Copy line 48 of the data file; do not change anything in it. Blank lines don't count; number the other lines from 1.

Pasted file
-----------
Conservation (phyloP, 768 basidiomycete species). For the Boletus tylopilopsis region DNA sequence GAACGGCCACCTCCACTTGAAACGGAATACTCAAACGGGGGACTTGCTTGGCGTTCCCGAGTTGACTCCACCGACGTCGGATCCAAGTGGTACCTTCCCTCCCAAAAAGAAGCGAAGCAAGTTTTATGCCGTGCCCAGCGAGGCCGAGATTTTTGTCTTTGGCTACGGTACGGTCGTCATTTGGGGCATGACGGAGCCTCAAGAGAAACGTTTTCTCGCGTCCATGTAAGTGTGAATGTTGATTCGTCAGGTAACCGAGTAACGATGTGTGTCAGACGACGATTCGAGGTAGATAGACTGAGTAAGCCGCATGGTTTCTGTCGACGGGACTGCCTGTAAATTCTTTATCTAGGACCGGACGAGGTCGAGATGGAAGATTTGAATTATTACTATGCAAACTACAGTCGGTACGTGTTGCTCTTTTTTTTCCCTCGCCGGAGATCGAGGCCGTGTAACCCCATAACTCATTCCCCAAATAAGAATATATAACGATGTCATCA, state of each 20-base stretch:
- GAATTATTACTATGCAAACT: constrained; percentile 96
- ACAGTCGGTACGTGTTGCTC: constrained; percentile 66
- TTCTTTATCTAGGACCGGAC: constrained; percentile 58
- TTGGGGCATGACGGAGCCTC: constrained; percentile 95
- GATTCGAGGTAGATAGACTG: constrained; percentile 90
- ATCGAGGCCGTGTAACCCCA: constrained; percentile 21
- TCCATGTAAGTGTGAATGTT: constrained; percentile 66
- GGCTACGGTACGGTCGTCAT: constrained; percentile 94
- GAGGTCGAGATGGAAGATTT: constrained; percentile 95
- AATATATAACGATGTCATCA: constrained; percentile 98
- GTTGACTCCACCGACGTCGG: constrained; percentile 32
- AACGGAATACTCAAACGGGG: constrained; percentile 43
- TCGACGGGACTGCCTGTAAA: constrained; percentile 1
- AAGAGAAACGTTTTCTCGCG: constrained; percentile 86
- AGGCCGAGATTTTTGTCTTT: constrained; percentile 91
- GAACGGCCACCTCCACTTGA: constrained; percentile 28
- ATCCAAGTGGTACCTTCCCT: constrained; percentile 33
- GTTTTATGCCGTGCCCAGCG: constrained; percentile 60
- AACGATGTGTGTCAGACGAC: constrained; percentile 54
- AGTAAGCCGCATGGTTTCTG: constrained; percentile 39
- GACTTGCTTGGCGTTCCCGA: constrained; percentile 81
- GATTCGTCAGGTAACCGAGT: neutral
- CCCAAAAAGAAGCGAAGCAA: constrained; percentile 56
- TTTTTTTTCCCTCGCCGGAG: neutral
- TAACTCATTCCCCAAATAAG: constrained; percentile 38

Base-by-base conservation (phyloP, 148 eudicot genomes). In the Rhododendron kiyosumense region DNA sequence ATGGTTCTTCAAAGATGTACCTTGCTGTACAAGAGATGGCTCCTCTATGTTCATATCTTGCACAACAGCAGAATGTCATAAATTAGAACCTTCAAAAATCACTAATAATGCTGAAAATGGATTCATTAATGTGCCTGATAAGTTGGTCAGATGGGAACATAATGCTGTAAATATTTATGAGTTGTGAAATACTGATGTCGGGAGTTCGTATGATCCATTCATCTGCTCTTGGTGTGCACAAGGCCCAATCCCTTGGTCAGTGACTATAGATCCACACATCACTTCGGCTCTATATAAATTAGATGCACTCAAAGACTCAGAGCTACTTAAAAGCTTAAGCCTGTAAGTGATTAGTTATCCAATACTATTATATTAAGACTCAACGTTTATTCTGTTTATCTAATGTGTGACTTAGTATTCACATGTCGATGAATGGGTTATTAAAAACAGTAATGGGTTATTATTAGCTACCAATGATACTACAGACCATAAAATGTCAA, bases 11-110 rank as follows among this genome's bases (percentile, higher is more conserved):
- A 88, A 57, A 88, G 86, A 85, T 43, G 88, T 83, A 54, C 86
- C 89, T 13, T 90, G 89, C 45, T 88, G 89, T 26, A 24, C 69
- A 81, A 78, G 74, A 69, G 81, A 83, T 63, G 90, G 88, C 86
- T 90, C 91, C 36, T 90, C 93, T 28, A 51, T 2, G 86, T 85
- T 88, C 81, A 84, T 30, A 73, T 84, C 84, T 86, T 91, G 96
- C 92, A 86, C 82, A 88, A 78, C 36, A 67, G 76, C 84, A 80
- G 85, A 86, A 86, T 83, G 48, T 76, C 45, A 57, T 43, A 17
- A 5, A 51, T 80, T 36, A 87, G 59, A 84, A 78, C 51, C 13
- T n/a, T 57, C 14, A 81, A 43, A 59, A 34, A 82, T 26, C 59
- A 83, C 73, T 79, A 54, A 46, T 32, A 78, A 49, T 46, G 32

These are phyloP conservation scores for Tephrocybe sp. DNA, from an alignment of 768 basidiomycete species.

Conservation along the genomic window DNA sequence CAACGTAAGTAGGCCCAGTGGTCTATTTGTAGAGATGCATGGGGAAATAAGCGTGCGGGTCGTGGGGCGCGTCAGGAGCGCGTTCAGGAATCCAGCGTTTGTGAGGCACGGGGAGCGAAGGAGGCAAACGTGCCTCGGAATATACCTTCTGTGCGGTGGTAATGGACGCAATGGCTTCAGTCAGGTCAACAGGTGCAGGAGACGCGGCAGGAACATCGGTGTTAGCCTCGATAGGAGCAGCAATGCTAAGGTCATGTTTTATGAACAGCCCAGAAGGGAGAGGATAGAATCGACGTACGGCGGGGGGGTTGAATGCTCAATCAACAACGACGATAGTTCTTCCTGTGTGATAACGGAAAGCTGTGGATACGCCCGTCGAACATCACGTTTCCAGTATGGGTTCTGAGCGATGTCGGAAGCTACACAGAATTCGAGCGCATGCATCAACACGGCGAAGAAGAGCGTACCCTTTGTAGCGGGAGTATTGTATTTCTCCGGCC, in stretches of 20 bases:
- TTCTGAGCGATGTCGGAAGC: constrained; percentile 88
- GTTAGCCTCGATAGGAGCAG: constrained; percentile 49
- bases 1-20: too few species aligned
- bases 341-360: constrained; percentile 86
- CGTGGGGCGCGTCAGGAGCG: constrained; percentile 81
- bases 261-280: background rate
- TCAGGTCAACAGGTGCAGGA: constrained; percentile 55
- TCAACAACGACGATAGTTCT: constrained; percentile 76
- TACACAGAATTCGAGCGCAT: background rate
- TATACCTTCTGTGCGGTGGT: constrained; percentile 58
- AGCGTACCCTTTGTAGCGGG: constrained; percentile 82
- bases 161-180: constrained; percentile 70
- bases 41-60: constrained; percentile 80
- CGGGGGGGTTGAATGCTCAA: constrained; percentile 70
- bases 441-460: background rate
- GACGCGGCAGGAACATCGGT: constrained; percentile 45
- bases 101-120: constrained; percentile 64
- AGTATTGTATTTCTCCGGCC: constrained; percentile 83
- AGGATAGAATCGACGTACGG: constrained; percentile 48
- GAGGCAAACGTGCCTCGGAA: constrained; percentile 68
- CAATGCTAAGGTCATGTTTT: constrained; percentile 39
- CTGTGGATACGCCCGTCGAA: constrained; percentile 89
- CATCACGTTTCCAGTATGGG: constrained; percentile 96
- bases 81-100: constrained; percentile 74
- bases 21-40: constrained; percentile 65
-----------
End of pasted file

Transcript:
- TACACAGAATTCGAGCGCAT: background rate